1 in 3 Medi-Cal Enrollees Delay Care on Cost Concerns

Cheryl Clark, for HealthLeaders Media , May 31, 2012

Medi-Cal, the largest Medicaid program in the nation with 7.5 million beneficiaries—and 10 million by 2014—may be a good program overall, but one in five patients don't think it provides access to high quality medical care and another 10% aren't sure.

Nearly half of Medi-Cal patients in fair or poor health (46%) say it is difficult to find a specialist for needed care, compared with 23% of patients in excellent health. And nearly one-third (31%) said they had delayed care in the last 12 months because of the cost. For example, 15% delayed filling a prescription, 18% care for a specific medical problem, and 17% delayed getting a test, treatment or follow-up care because of the cost.

More than half (56%) of respondents reported long wait times to sign up for the program and one in four said they disagreed with the statement that the workers at the county offices were friendly.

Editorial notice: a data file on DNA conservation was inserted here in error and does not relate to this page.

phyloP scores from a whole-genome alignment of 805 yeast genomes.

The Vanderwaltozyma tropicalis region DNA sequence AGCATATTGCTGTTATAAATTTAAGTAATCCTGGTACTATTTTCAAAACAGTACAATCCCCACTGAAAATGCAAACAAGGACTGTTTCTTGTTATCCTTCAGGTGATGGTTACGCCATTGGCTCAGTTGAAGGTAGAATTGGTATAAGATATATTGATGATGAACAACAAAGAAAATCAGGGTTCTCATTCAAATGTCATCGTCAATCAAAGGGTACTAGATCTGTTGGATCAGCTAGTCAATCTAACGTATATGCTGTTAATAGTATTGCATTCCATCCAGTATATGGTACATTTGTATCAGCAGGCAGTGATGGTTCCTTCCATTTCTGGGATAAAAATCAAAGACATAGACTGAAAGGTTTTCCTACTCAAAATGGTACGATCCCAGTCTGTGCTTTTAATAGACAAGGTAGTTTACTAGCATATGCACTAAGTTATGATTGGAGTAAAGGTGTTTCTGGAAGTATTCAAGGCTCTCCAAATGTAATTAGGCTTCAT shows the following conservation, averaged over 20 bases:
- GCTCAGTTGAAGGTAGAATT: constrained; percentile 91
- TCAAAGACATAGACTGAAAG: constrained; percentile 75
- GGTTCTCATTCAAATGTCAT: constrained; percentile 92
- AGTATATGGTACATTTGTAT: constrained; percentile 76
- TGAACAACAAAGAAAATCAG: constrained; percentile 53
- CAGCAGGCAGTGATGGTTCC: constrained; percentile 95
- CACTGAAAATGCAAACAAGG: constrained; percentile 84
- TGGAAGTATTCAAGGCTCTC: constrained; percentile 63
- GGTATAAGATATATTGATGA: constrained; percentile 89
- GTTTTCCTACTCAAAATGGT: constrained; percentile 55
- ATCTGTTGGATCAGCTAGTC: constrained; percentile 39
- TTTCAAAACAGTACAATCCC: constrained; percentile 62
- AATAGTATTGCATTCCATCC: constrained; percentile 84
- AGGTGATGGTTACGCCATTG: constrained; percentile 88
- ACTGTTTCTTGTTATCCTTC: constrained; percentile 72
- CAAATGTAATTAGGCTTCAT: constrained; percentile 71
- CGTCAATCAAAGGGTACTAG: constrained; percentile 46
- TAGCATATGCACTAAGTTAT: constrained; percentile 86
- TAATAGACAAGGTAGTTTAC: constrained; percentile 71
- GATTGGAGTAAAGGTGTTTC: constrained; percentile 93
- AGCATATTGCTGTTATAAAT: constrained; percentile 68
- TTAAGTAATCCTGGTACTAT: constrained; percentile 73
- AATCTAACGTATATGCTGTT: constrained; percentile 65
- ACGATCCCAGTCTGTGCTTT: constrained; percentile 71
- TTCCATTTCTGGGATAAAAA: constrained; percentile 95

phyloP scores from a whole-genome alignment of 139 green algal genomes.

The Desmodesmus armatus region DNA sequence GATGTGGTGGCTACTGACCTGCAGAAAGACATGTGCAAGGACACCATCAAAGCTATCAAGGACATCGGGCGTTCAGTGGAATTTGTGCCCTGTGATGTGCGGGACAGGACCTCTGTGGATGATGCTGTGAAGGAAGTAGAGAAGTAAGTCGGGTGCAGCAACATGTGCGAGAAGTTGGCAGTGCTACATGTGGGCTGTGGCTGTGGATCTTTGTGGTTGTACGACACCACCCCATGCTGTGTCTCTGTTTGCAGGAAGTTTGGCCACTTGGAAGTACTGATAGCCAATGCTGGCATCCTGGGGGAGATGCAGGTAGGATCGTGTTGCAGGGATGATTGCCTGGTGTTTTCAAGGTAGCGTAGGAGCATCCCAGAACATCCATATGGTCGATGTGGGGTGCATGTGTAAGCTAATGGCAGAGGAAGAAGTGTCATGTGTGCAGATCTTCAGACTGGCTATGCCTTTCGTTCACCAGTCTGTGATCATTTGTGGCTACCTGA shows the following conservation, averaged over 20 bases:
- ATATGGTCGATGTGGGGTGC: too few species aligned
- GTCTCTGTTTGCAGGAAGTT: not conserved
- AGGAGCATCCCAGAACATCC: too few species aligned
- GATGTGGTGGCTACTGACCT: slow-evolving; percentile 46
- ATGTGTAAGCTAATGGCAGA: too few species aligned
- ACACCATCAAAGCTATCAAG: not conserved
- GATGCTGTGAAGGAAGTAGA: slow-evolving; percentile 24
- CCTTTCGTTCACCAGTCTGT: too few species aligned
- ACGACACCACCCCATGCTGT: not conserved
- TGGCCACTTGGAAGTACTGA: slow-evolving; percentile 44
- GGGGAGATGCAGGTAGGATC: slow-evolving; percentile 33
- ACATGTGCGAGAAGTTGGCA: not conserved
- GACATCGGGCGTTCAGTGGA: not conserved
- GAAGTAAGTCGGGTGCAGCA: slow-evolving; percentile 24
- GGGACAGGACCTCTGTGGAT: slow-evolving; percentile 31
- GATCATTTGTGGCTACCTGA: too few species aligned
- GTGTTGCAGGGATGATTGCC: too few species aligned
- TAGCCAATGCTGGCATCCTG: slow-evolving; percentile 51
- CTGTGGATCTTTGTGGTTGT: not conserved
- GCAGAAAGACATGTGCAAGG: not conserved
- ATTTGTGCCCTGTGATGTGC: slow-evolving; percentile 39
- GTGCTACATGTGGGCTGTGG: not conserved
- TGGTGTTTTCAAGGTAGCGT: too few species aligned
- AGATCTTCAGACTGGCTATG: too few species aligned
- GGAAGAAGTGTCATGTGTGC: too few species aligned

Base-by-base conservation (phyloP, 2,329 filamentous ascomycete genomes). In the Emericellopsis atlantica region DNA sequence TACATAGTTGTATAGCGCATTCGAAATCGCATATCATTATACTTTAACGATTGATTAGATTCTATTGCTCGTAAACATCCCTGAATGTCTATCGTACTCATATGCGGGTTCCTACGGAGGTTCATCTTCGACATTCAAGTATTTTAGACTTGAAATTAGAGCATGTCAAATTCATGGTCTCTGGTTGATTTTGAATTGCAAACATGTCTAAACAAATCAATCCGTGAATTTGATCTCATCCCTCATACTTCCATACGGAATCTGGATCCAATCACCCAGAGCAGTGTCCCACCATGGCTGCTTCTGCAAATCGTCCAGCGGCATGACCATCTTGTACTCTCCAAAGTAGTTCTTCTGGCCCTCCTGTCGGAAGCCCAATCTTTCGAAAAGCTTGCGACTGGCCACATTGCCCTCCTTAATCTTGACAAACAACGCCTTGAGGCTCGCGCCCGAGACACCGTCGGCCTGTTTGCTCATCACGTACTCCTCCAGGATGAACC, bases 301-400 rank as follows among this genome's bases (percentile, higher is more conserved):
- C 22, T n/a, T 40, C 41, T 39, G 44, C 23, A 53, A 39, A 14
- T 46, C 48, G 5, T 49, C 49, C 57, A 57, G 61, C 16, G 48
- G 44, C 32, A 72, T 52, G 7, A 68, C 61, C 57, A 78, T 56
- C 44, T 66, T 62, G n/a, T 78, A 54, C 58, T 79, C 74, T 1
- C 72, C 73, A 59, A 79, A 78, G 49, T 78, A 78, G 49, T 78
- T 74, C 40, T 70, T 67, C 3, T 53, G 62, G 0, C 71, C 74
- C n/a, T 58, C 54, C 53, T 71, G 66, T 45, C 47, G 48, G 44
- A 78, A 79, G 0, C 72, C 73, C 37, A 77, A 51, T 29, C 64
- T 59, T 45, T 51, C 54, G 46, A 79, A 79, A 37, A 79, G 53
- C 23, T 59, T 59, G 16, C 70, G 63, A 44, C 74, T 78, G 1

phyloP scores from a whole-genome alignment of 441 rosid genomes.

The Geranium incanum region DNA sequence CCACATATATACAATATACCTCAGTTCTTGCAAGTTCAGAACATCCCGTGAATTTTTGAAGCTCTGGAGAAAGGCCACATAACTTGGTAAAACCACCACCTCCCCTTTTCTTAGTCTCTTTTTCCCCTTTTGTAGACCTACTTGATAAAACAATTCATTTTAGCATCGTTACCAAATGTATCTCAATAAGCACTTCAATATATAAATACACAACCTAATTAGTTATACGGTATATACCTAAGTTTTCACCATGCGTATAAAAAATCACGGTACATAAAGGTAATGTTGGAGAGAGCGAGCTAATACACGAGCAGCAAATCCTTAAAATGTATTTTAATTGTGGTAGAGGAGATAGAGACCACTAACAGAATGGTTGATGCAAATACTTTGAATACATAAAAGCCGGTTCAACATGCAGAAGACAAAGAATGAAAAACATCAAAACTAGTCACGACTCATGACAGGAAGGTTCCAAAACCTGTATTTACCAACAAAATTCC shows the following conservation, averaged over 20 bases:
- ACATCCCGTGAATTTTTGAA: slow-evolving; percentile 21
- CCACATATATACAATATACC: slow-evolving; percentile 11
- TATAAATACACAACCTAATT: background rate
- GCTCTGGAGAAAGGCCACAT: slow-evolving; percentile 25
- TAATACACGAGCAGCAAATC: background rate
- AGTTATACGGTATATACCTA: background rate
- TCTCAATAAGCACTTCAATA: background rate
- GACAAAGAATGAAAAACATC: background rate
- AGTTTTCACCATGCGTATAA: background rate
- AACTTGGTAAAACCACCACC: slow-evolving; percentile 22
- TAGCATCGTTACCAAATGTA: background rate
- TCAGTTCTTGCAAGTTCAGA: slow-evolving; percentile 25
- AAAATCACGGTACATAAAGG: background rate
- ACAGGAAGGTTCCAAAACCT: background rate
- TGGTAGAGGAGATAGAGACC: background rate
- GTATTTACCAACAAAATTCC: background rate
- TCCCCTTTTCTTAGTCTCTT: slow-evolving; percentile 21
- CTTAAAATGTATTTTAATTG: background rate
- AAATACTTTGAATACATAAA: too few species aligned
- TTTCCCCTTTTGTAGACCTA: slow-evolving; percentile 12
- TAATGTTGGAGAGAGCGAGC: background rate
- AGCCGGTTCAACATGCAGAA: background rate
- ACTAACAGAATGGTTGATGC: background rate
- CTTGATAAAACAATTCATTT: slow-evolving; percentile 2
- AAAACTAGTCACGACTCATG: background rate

Those are some conclusions from a survey conducted by the California HealthCare Foundation, "Medi-Cal at a Crossroads: What Enrollees Say About the Program," released Thursday. The survey was conducted between December, 2011 and January, 2012, following a series of cuts to the program that were implemented in recent years.

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1 comments on "1 in 3 Medi-Cal Enrollees Delay Care on Cost Concerns"

M. Bennet Broner, PhD (5/31/2012 at 11:39 AM)
Though undeniably some people have to forgo some health care, I've found far too often that it is not a question of economics, but choices. The same person who complains about not having a medication copay smokes a pack of cigarettes daily and has little interest in reducing this number. If s/he reduced her smoking by only four a day, she's have sufficient money for the copay in less than a week. Similarly, older individuals spend hugh amounts of money annually on nostrums with little therapeutic value, but complain about insufficient funds for health care. At some point, there has to be personal responsibility rather than system blame!




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